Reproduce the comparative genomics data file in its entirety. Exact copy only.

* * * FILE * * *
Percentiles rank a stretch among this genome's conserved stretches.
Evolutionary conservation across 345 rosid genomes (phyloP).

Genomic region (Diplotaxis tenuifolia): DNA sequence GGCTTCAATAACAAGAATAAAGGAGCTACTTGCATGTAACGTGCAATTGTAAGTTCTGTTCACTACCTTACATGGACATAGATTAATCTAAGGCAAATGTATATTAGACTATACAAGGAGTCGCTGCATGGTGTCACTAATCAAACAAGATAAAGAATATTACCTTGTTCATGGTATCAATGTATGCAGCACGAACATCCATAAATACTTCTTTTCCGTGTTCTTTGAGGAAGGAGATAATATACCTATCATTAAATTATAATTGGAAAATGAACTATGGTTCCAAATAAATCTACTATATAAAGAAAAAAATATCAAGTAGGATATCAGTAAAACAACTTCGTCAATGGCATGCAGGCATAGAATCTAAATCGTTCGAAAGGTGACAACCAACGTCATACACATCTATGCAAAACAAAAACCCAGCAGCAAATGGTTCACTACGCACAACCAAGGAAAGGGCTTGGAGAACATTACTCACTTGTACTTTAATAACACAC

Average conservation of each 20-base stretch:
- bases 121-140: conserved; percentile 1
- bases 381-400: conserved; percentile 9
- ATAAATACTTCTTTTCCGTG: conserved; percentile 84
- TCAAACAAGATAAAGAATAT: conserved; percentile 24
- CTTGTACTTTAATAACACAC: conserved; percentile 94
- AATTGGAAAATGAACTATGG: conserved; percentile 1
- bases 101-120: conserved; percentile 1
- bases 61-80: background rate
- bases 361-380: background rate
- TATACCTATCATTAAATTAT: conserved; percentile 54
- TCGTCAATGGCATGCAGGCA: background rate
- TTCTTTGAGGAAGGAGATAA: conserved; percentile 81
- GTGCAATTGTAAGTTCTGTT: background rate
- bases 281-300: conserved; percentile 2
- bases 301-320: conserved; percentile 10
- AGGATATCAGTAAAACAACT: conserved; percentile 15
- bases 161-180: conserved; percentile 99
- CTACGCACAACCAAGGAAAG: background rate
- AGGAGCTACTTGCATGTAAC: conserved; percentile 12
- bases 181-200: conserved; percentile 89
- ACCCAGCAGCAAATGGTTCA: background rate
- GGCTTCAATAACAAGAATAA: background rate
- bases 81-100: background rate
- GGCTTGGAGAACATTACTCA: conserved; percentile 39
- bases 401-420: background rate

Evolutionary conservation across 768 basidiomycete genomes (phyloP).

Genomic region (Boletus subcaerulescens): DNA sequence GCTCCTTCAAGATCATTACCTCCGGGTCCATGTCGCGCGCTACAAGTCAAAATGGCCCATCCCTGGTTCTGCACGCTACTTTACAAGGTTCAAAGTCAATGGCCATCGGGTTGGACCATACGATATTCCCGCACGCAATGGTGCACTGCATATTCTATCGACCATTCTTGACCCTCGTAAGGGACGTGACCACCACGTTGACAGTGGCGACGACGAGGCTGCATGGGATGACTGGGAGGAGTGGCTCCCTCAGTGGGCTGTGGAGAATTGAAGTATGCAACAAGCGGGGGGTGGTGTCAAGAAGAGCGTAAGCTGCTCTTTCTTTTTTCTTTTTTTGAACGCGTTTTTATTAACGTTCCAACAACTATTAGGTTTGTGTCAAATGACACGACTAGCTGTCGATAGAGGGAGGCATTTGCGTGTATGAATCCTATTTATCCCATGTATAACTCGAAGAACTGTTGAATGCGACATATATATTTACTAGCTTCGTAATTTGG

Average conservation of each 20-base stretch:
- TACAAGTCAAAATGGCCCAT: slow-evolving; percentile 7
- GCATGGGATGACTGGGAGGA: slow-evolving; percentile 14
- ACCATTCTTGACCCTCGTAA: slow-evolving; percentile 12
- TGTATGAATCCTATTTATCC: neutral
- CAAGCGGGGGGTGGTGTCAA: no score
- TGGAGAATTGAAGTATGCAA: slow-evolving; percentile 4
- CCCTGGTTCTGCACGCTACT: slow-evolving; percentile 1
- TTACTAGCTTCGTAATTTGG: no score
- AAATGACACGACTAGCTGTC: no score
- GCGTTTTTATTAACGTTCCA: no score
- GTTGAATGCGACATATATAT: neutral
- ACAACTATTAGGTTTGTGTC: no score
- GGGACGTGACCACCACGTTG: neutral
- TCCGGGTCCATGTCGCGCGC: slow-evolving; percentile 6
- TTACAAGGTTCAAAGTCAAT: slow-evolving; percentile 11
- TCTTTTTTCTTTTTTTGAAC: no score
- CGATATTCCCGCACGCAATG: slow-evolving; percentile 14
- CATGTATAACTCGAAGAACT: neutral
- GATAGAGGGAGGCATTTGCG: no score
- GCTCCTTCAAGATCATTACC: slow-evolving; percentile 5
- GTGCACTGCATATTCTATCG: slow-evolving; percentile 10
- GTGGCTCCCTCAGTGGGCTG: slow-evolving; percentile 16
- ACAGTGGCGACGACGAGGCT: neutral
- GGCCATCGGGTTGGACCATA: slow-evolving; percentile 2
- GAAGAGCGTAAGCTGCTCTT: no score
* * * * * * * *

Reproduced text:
Percentiles rank a stretch among this genome's conserved stretches.
Evolutionary conservation across 345 rosid genomes (phyloP).

Genomic region (Diplotaxis tenuifolia): DNA sequence GGCTTCAATAACAAGAATAAAGGAGCTACTTGCATGTAACGTGCAATTGTAAGTTCTGTTCACTACCTTACATGGACATAGATTAATCTAAGGCAAATGTATATTAGACTATACAAGGAGTCGCTGCATGGTGTCACTAATCAAACAAGATAAAGAATATTACCTTGTTCATGGTATCAATGTATGCAGCACGAACATCCATAAATACTTCTTTTCCGTGTTCTTTGAGGAAGGAGATAATATACCTATCATTAAATTATAATTGGAAAATGAACTATGGTTCCAAATAAATCTACTATATAAAGAAAAAAATATCAAGTAGGATATCAGTAAAACAACTTCGTCAATGGCATGCAGGCATAGAATCTAAATCGTTCGAAAGGTGACAACCAACGTCATACACATCTATGCAAAACAAAAACCCAGCAGCAAATGGTTCACTACGCACAACCAAGGAAAGGGCTTGGAGAACATTACTCACTTGTACTTTAATAACACAC

Average conservation of each 20-base stretch:
- bases 121-140: conserved; percentile 1
- bases 381-400: conserved; percentile 9
- ATAAATACTTCTTTTCCGTG: conserved; percentile 84
- TCAAACAAGATAAAGAATAT: conserved; percentile 24
- CTTGTACTTTAATAACACAC: conserved; percentile 94
- AATTGGAAAATGAACTATGG: conserved; percentile 1
- bases 101-120: conserved; percentile 1
- bases 61-80: background rate
- bases 361-380: background rate
- TATACCTATCATTAAATTAT: conserved; percentile 54
- TCGTCAATGGCATGCAGGCA: background rate
- TTCTTTGAGGAAGGAGATAA: conserved; percentile 81
- GTGCAATTGTAAGTTCTGTT: background rate
- bases 281-300: conserved; percentile 2
- bases 301-320: conserved; percentile 10
- AGGATATCAGTAAAACAACT: conserved; percentile 15
- bases 161-180: conserved; percentile 99
- CTACGCACAACCAAGGAAAG: background rate
- AGGAGCTACTTGCATGTAAC: conserved; percentile 12
- bases 181-200: conserved; percentile 89
- ACCCAGCAGCAAATGGTTCA: background rate
- GGCTTCAATAACAAGAATAA: background rate
- bases 81-100: background rate
- GGCTTGGAGAACATTACTCA: conserved; percentile 39
- bases 401-420: background rate

Evolutionary conservation across 768 basidiomycete genomes (phyloP).

Genomic region (Boletus subcaerulescens): DNA sequence GCTCCTTCAAGATCATTACCTCCGGGTCCATGTCGCGCGCTACAAGTCAAAATGGCCCATCCCTGGTTCTGCACGCTACTTTACAAGGTTCAAAGTCAATGGCCATCGGGTTGGACCATACGATATTCCCGCACGCAATGGTGCACTGCATATTCTATCGACCATTCTTGACCCTCGTAAGGGACGTGACCACCACGTTGACAGTGGCGACGACGAGGCTGCATGGGATGACTGGGAGGAGTGGCTCCCTCAGTGGGCTGTGGAGAATTGAAGTATGCAACAAGCGGGGGGTGGTGTCAAGAAGAGCGTAAGCTGCTCTTTCTTTTTTCTTTTTTTGAACGCGTTTTTATTAACGTTCCAACAACTATTAGGTTTGTGTCAAATGACACGACTAGCTGTCGATAGAGGGAGGCATTTGCGTGTATGAATCCTATTTATCCCATGTATAACTCGAAGAACTGTTGAATGCGACATATATATTTACTAGCTTCGTAATTTGG

Average conservation of each 20-base stretch:
- TACAAGTCAAAATGGCCCAT: slow-evolving; percentile 7
- GCATGGGATGACTGGGAGGA: slow-evolving; percentile 14
- ACCATTCTTGACCCTCGTAA: slow-evolving; percentile 12
- TGTATGAATCCTATTTATCC: neutral
- CAAGCGGGGGGTGGTGTCAA: no score
- TGGAGAATTGAAGTATGCAA: slow-evolving; percentile 4
- CCCTGGTTCTGCACGCTACT: slow-evolving; percentile 1
- TTACTAGCTTCGTAATTTGG: no score
- AAATGACACGACTAGCTGTC: no score
- GCGTTTTTATTAACGTTCCA: no score
- GTTGAATGCGACATATATAT: neutral
- ACAACTATTAGGTTTGTGTC: no score
- GGGACGTGACCACCACGTTG: neutral
- TCCGGGTCCATGTCGCGCGC: slow-evolving; percentile 6
- TTACAAGGTTCAAAGTCAAT: slow-evolving; percentile 11
- TCTTTTTTCTTTTTTTGAAC: no score
- CGATATTCCCGCACGCAATG: slow-evolving; percentile 14
- CATGTATAACTCGAAGAACT: neutral
- GATAGAGGGAGGCATTTGCG: no score
- GCTCCTTCAAGATCATTACC: slow-evolving; percentile 5
- GTGCACTGCATATTCTATCG: slow-evolving; percentile 10
- GTGGCTCCCTCAGTGGGCTG: slow-evolving; percentile 16
- ACAGTGGCGACGACGAGGCT: neutral
- GGCCATCGGGTTGGACCATA: slow-evolving; percentile 2
- GAAGAGCGTAAGCTGCTCTT: no score